Antitrust Laws and the First Amendment
Over the years, Congress has adopted legislation to discourage the concentration of business ownership in the United States. The
Sherman Antitrust Act, for example, makes it illegal to monopolize or engage in practices that restrain trade.
In some cases, the courts have had to consider antitrust law in light of First Amendment rights of petition and a free press.
Associated Press v. United States (1945) upheld an injunction against The
Associated Press for violating anti-trust laws, saying the anti-trust law
promoted the First Amendment.
Citizen Publishing Co. v. United States (1969) affirmed that two newspapers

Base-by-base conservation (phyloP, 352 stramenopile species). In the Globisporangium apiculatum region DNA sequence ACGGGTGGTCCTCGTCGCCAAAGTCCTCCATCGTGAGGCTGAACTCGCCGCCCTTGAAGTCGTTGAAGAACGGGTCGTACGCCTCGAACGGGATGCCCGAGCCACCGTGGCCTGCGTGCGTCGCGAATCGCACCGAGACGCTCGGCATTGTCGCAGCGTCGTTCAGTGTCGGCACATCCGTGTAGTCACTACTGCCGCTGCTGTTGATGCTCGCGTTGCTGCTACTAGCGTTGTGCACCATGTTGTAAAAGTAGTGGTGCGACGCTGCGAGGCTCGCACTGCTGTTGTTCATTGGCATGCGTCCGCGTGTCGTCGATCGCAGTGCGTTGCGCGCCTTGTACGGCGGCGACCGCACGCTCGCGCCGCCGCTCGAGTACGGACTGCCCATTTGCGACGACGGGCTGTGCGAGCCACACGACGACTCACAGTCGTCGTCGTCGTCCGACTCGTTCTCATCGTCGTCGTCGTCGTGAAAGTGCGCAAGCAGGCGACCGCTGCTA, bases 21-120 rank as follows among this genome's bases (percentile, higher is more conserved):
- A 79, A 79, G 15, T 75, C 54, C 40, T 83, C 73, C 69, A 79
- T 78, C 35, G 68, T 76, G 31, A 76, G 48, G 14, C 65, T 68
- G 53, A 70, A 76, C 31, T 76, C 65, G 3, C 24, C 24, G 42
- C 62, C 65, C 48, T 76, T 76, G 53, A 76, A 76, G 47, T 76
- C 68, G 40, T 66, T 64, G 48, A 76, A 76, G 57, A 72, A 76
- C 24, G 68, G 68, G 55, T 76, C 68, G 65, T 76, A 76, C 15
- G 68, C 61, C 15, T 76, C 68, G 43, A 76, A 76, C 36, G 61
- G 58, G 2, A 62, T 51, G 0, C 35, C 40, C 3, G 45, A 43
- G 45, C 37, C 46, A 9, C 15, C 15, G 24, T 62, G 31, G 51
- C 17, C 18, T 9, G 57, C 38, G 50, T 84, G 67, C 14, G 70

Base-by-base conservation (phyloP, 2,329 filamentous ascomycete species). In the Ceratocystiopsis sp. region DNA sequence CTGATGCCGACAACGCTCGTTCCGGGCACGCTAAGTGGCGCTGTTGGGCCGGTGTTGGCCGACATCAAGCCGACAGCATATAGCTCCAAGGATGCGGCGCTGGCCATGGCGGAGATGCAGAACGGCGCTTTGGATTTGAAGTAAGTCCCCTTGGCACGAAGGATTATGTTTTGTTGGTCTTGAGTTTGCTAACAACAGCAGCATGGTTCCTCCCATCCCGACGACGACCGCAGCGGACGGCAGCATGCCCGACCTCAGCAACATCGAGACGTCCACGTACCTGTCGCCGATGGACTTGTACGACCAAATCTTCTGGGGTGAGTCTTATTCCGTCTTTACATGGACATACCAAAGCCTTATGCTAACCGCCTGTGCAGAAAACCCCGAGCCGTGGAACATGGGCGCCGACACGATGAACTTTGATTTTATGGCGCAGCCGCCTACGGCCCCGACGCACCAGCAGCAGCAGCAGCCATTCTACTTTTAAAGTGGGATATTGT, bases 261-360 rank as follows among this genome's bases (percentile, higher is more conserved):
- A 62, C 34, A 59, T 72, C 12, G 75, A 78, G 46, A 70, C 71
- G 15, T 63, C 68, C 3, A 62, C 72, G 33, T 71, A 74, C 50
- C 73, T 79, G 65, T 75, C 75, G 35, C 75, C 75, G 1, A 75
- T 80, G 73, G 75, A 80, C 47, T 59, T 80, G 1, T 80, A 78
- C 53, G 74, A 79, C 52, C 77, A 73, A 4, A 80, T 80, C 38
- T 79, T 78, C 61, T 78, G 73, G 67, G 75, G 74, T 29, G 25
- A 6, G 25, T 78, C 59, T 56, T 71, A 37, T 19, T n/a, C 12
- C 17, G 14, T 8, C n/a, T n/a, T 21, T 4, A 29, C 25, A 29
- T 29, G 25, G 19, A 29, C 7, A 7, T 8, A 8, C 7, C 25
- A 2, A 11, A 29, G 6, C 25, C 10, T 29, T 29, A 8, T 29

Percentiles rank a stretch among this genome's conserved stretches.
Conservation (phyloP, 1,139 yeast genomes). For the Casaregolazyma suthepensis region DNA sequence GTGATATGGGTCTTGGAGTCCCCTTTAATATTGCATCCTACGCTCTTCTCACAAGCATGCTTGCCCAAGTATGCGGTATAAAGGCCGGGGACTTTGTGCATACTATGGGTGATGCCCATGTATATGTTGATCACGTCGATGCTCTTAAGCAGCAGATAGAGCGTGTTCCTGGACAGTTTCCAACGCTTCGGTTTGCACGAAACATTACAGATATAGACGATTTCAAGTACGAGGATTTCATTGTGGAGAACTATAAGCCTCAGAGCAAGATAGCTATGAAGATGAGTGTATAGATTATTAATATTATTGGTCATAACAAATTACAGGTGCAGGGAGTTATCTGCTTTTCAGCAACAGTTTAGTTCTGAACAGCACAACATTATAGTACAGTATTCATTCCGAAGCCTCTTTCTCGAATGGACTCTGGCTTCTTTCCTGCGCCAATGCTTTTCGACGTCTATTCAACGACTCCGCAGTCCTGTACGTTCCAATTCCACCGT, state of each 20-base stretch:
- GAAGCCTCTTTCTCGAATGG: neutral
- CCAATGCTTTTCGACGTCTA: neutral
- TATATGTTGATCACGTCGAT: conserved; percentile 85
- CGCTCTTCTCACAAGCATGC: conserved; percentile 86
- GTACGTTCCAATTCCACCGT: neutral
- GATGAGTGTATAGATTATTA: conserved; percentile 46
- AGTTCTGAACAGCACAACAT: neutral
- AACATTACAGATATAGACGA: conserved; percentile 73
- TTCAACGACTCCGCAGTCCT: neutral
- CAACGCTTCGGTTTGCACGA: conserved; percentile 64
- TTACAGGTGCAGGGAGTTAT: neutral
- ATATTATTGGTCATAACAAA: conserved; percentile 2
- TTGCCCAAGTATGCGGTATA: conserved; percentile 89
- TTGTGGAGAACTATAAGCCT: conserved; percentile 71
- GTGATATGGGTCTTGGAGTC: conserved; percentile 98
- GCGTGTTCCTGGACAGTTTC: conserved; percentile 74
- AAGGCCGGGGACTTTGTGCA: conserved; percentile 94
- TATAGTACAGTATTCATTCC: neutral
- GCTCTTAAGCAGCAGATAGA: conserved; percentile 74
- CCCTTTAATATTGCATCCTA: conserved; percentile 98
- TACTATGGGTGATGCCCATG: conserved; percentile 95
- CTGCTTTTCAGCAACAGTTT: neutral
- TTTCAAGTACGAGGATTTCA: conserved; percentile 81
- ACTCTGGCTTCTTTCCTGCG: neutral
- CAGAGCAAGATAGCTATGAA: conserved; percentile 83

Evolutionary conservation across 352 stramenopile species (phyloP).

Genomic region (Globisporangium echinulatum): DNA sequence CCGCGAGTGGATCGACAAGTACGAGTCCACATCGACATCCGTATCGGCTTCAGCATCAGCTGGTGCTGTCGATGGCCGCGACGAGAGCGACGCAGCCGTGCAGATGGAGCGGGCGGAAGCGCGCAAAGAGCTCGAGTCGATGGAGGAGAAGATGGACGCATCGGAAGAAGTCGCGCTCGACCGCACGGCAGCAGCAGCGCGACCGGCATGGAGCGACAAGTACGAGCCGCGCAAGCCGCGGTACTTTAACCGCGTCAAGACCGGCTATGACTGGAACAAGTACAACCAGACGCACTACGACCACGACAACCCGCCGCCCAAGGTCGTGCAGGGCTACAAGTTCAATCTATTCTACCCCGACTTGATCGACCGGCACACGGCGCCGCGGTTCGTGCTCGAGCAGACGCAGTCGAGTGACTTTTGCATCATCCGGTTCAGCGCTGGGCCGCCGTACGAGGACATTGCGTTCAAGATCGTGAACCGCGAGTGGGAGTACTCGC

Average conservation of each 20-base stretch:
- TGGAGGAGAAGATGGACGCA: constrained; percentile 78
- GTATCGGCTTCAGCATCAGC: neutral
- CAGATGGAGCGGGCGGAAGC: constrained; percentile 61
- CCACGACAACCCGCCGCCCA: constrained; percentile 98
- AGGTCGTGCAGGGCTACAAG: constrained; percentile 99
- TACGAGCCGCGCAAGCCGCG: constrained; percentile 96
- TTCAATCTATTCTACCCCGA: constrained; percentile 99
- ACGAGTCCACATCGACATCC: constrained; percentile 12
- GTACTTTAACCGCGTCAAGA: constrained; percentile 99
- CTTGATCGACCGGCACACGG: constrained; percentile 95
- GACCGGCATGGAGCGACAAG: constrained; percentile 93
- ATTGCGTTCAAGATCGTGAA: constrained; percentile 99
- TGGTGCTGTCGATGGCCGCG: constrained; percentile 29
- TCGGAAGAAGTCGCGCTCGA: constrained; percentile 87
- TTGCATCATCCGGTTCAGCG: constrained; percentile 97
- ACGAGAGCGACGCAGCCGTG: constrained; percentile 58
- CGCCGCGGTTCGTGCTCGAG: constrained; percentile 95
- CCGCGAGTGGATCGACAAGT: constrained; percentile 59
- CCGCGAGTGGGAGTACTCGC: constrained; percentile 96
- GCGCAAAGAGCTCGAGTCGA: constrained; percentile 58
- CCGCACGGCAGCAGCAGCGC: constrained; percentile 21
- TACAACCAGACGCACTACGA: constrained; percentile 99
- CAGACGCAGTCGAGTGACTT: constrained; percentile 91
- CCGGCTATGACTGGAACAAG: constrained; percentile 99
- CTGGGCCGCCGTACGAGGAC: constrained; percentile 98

run under a joint operating agreement were not exempt from antitrust laws
by the First Amendment.
Eastern Railroad Presidents Conference v. Noerr Motor Freight, Inc. (1961)
held that the First Amendment protected a railroad publicity campaign
FTC v. Superior Court Trial Lawyers Association (1990) said the First
Amendment didn’t protect a boycott of a system of reduced-fee legal
services for sheer monetary gain.
Lorain Journal Co. v. United States (1951) said punishing a newspaper for
attempting to monopolize interstate commerce did not infringe on the First
Amendment freedom of the press.
National Society of Professional Engineers v. United States (1978) said
First Amendment protections did not prevent the government from limiting